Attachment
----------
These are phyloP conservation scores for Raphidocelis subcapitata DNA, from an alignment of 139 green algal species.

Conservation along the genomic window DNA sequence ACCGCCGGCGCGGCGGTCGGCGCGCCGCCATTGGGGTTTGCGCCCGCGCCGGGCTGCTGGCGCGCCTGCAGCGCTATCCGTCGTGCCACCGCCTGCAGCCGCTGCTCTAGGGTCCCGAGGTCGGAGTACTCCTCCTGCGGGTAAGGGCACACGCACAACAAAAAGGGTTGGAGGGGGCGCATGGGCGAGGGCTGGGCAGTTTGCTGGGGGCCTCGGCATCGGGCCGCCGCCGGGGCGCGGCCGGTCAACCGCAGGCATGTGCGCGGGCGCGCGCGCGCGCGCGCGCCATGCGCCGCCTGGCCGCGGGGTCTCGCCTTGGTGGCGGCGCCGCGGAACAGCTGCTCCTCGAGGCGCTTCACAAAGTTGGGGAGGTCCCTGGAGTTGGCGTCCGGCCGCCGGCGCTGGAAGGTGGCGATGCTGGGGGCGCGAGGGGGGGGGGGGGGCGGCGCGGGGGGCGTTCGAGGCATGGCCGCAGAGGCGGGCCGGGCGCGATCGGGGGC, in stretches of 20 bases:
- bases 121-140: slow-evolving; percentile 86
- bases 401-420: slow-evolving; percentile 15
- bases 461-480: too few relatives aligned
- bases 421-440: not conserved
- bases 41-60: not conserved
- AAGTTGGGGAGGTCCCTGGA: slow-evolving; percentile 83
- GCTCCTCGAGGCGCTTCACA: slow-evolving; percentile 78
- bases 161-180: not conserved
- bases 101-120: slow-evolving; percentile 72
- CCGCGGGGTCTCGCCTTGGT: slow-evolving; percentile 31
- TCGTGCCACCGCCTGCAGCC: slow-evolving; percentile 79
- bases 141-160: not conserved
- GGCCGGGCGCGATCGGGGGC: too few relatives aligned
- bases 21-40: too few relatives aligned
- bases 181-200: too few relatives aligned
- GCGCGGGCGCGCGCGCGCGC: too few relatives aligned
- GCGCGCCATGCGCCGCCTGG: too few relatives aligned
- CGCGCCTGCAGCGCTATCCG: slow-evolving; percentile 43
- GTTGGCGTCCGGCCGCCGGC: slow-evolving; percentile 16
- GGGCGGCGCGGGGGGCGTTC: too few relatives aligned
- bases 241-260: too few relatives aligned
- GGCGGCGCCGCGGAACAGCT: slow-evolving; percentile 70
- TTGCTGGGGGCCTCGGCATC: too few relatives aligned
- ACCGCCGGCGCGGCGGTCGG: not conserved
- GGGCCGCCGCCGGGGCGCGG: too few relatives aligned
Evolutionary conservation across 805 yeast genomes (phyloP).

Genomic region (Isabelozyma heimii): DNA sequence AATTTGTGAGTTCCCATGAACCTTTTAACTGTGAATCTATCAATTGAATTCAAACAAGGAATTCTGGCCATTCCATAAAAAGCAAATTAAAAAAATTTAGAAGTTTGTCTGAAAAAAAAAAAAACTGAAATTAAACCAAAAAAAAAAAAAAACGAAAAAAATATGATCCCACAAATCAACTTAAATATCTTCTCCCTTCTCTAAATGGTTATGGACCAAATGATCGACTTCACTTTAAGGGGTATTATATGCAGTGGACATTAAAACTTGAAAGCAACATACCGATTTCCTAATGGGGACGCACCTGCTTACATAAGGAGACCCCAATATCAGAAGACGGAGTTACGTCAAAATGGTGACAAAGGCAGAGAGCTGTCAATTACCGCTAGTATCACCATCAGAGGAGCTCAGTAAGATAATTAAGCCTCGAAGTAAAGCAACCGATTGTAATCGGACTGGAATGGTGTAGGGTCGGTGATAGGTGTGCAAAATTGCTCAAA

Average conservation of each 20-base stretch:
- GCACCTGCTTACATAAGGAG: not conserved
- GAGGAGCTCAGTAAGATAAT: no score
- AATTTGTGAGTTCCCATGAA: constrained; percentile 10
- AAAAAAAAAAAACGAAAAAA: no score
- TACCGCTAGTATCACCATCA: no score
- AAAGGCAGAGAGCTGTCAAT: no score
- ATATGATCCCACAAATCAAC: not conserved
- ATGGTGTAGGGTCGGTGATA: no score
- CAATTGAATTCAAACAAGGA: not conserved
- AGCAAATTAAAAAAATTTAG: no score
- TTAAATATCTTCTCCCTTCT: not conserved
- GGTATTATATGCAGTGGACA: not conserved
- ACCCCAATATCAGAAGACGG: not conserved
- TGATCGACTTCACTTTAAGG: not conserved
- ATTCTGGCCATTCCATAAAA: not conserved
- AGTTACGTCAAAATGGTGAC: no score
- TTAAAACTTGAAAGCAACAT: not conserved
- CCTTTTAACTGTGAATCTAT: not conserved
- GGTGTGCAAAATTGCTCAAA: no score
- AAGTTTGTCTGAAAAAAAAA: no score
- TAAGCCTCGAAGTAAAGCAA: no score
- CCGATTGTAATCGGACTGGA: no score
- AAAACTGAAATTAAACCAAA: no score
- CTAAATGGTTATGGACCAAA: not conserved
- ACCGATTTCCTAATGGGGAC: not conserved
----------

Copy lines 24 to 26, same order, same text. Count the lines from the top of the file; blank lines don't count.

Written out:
- GGCGGCGCCGCGGAACAGCT: slow-evolving; percentile 70
- TTGCTGGGGGCCTCGGCATC: too few relatives aligned
- ACCGCCGGCGCGGCGGTCGG: not conserved